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how long do carp spawn for?


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#1 henda11

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Posted 06 June 2007 - 01:39 PM

how long do carp spawn for then?
PB Mirror Carp: 10lb 7oz
PB Common Carp: 7lb 7oz

#2 henda11

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Posted 06 June 2007 - 02:00 PM

it says sometimes carp tend not to spawn
PB Mirror Carp: 10lb 7oz
PB Common Carp: 7lb 7oz

#3 Anderoo

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Posted 06 June 2007 - 03:08 PM

It varies, and is quite dependant on the weather. Sometimes they'll go for ir for a couple of days, the temperature will drop and they'll stop, and then they'll have another go in a week's time. Some years they'll spawn more than once and I dare say some years they don't spawn at all (don't know for sure).

Edited by Anderoo, 06 June 2007 - 03:08 PM.

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#4 Oldfellah

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Posted 06 June 2007 - 03:48 PM

Spawning is dependant on several things, the most notable being water temperature. Ideally water temps in the 18 - 22c will see spawning get underway. Not all carp spawn at the same time and if there are not enough males some of the big girls may not spawn at all.
In my lake here in France we started seeing carp spawning at the end of April and due to the up and down temperatures this May they have stopped and started almost weekly. My commons completed spawning about 2 weeks ago but we are still seeing mirrors with spawn and males spraying milt all over the mat <_<
I think that this year spawning has been all to cock all over europe due to extremes of weather, and changes every couple of days.

#5 Newt

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Posted 06 June 2007 - 04:16 PM

When conditions are right (temperature mostly, as already noted) the males move in to the spawning areas near the bank. Usually areas with reeds if any are available. They basically stay there as long as there are females ready to spawn.

A female will move in among the males and be battered around to force the eggs out. Once this is done (in a few hours usually) she leaves but others move in.

Fishing in among the actively spawning fish is futile if you are after lip hooked carp. You may foul hook an occasional one. If the lake is large enough you might have some success fishing out away from the bank if you can locate an area where the females wait their turn or stop for a rest after the deed is done. A large lake with a sharp break in bottom depth is easiest for this and you fish on the deep side of the break (which can be only 1-3 feet depth change).

I dunno about the UK but we have a species of catfish (channel cats) in the States that is perfectly happy to move in among the spawning fish and feast on the eggs. They can occasionally be caught on lobworm if you put one right in front of their nose.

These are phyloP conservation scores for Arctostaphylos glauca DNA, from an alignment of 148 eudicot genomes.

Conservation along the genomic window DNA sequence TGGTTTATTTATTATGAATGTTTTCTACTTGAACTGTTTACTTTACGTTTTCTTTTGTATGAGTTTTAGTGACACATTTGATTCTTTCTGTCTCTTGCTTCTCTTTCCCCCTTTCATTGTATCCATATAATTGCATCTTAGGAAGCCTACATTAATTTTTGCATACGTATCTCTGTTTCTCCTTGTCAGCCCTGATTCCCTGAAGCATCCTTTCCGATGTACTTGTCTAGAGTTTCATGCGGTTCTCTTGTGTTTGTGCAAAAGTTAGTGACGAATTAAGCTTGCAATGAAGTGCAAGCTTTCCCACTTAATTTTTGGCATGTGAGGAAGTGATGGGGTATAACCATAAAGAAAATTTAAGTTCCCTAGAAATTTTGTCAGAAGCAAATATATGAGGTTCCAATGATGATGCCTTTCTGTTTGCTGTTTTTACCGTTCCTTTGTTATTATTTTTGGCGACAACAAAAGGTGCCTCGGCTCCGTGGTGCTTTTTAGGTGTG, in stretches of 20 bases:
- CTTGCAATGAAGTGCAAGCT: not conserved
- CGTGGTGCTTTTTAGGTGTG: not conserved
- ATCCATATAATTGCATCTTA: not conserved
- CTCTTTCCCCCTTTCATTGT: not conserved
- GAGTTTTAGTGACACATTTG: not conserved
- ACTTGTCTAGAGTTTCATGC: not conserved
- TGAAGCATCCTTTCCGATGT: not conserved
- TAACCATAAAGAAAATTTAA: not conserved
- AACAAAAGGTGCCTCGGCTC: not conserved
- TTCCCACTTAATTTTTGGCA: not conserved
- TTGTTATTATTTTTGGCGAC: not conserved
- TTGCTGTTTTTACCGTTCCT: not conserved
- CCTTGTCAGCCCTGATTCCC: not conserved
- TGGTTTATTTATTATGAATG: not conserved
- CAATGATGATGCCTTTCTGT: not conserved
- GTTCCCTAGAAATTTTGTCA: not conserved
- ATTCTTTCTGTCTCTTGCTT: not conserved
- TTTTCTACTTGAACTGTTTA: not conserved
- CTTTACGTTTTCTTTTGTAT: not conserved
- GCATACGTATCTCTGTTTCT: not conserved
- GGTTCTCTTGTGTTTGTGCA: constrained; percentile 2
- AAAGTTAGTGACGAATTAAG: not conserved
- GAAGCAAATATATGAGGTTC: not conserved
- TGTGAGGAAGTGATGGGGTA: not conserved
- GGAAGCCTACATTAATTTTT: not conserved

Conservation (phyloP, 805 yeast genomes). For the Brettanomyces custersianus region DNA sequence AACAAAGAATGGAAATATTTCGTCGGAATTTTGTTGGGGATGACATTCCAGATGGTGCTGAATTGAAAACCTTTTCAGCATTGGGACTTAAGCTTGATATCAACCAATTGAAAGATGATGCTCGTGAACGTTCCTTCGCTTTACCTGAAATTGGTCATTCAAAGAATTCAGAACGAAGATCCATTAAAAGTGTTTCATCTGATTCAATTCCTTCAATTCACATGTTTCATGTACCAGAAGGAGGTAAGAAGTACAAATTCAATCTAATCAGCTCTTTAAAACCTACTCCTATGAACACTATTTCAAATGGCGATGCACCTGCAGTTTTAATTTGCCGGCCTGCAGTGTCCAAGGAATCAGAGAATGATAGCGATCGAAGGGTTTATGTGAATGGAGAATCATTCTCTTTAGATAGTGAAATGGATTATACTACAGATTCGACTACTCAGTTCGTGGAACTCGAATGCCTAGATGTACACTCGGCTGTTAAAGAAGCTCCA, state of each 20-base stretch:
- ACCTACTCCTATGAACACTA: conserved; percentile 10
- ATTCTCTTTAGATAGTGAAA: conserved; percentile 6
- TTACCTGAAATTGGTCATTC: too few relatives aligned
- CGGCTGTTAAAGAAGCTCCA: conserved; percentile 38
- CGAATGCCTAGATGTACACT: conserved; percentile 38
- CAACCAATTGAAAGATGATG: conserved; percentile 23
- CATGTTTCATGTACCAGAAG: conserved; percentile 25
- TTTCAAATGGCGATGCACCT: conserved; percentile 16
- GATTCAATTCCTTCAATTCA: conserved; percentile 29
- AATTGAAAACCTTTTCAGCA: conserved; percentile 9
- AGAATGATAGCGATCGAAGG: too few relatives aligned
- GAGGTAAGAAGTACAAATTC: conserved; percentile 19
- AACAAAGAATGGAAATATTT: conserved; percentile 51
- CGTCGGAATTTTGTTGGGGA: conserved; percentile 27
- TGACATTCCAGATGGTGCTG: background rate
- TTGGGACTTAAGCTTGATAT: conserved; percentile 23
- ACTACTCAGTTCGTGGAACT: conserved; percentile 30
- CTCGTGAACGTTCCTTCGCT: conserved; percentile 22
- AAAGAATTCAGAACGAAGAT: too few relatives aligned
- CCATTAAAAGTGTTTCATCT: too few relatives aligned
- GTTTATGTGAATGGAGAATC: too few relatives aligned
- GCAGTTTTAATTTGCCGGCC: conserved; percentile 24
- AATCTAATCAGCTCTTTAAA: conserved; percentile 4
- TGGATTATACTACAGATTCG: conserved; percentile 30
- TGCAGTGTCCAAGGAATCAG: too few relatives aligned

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#6 Oldfellah

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Posted 06 June 2007 - 08:20 PM

When conditions are right (temperature mostly, as already noted) the males move in to the spawning areas near the bank. Usually areas with reeds if any are available. They basically stay there as long as there are females ready to spawn.

A female will move in among the males and be battered around to force the eggs out. Once this is done (in a few hours usually) she leaves but others move in.

Fishing in among the actively spawning fish is futile if you are after lip hooked carp. You may foul hook an occasional one. If the lake is large enough you might have some success fishing out away from the bank if you can locate an area where the females wait their turn or stop for a rest after the deed is done. A large lake with a sharp break in bottom depth is easiest for this and you fish on the deep side of the break (which can be only 1-3 feet depth change).

I dunno about the UK but we have a species of catfish (channel cats) in the States that is perfectly happy to move in among the spawning fish and feast on the eggs. They can occasionally be caught on lobworm if you put one right in front of their nose.


Interesting read Newt.
In my lake we have had a lot of fish, especially commons spawning against rocks (ouch !) in the deepest part of the lake, around 16ft whereas others are keeping to the rules and doing the business in the shallows.

#7 Dick Dastardly

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Posted 06 June 2007 - 11:51 PM

An individual Carp can only spawn once each year.The water temperature must be over 20 degrees for an acumatalive period of time.
And thats my "non indicative opinion"!

#8 Newt

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Posted 07 June 2007 - 06:51 AM

Interesting about the commons and deeper water. Competition for the best spots meybe.

I only have commons in any of the lakes around here and I've only seen the others in photos.
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#9 poledark

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Posted 07 June 2007 - 08:34 AM

Like Oldfella, the fish in Loggies spawned in early April when the water was 64F, they stopped after a couple of days, and only resumed early this week. Hopefully they will now setle down for a feed.
This Old fella fancied my bait though :)

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Edited by poledark, 07 June 2007 - 08:44 AM.

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#10 Guest_Brumagem Phil_*

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Posted 07 June 2007 - 11:25 AM

Nice fish, but targetting them whilst spawning is frowned upon isn't it? :rolleyes:

Edited by Brumagem Phil, 07 June 2007 - 12:54 PM.